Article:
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History Education Store to move to Reed's Cove Plaza and change name to Bizzy Bee Education Supplies

Tuesday, July 2 2013 12:00 AM

 History Education Store to move to Reed’s Cove Plaza and change name to Bizzy Bee Education Supplies

Published in 'Have you Heard' - written by Carrie Rengers

The Wichita Eagle

WICHITA — The History Education Store is expanding with a new store and a new name.

Cheryl Riley’s store currently is in 1,200 square feet at 1719 N. Rock Road behind Havertys. It’s moving to 1,400 square feet with an option to expand next door for a total of 2,800 square feet at Reed’s Cove Plaza near 21st Street North and 127th Street East.

“Basically, it’s going to be a better location,” Riley says. “We’re going to be more visible.”

The store’s new name will be Bizzy Bee Education Supplies so it will be easier for potential customers to understand what the store is.

“People don’t know it’s supplies for parents and teachers,” Riley says. “It’s for anybody, really. Our customer base is really widespread. … It’ll be a better name to help identify ourselves.”

The History Education Store will be on the front of the store as well so current customers will know they can still get supplies there.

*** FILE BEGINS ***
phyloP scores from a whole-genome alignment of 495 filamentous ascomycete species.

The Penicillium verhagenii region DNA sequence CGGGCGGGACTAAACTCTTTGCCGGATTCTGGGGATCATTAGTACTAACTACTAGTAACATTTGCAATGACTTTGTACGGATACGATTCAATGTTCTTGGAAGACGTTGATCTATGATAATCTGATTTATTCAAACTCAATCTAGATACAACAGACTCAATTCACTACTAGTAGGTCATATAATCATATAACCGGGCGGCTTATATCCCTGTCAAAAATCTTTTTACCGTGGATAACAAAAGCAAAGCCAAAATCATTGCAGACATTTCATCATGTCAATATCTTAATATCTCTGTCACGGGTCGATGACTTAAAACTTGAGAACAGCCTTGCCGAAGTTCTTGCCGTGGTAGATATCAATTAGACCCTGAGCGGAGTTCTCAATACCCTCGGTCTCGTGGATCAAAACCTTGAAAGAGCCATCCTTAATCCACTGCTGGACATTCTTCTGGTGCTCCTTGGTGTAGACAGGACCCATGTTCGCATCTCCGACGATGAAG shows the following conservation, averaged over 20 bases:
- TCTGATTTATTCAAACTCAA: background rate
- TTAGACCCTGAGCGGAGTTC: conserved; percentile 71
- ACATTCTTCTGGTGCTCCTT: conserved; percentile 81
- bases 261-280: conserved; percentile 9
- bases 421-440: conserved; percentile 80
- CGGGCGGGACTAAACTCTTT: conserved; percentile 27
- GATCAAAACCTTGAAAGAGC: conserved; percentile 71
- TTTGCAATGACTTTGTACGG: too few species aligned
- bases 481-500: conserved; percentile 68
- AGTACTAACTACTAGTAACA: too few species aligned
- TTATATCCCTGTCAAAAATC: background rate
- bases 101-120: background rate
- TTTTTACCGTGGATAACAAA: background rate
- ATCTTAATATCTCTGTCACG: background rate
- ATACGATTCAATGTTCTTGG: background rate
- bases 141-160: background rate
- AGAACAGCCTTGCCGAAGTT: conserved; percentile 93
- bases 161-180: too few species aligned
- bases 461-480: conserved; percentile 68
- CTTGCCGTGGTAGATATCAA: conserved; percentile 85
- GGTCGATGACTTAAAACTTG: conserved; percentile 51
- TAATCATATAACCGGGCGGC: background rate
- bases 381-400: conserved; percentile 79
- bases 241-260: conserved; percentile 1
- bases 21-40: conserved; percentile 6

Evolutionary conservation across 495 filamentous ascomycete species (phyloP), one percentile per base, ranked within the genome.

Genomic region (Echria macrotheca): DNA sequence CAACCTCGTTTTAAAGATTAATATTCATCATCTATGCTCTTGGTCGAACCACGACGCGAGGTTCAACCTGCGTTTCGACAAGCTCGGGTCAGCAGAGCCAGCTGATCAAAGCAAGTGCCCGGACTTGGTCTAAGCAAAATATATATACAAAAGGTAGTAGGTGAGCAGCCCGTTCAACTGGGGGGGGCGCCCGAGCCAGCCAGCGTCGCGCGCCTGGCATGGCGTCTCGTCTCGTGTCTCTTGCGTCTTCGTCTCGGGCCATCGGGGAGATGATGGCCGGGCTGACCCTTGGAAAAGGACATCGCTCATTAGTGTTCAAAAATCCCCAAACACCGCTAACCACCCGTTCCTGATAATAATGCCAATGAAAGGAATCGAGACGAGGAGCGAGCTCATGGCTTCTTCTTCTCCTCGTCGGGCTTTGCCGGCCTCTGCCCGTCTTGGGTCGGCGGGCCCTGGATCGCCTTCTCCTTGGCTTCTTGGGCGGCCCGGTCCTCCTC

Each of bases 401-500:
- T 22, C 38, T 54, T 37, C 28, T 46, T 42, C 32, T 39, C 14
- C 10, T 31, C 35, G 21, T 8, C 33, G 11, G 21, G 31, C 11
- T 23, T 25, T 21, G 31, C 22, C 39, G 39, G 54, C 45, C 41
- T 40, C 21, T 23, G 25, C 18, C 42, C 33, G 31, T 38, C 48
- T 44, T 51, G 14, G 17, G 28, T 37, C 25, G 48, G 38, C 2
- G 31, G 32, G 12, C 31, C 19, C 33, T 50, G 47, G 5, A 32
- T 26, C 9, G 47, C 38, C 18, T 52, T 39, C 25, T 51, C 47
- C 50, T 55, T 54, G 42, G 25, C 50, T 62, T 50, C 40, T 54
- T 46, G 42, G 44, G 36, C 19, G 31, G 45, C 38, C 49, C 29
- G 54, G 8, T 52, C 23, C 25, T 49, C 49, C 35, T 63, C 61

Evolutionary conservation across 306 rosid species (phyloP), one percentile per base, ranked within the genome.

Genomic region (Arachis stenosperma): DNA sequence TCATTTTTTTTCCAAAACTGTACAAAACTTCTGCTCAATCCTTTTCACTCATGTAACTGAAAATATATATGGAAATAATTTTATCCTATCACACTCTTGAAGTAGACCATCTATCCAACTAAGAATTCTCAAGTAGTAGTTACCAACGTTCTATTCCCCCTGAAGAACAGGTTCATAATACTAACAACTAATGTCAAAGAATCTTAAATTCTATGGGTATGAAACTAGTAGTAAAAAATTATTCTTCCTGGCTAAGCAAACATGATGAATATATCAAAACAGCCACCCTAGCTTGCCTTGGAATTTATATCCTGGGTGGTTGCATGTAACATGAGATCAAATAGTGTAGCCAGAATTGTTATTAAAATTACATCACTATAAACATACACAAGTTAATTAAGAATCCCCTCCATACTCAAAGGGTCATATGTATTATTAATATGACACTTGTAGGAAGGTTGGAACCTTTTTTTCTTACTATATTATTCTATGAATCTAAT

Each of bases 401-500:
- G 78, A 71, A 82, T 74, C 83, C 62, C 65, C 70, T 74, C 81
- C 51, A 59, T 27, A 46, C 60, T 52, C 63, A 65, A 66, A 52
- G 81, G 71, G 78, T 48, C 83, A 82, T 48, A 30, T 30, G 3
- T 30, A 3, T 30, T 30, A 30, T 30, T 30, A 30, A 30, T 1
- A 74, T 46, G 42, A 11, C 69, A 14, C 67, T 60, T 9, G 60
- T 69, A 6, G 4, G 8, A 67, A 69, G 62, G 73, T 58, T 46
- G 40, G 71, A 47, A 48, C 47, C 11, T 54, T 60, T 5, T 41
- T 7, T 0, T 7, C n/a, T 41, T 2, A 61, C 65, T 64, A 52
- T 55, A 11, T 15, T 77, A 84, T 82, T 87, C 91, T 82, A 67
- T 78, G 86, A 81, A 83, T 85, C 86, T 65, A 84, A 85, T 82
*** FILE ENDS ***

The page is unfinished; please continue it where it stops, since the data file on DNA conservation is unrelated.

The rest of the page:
Riley formerly owned the Learning Tree in Andover, which closed in 2004. As she and her husband were cleaning out a shed several years ago, she found some replicas of documents, such as the Constitution and the Declaration of Independence, that she used to sell at her store.

“Instead of throwing them away, we decided to go ahead … and put them on Amazon and see if they would actually sell. They started selling very well.”

That grew into a business, which Riley incorporated in 2010. She then opened a storefront in 2012.

Craig Simon and Ken Saville of Landmark Commercial Real Estate handled the deal for the new space.

In addition to documents, Riley sells replica coins, pen sets similar to what Thomas Jefferson might have used, busts of presidents and other historical figures and traditional school supplies.

Along with parents and teachers, customers include lawyers, doctors and museums, she says.

“Anybody that likes history.”

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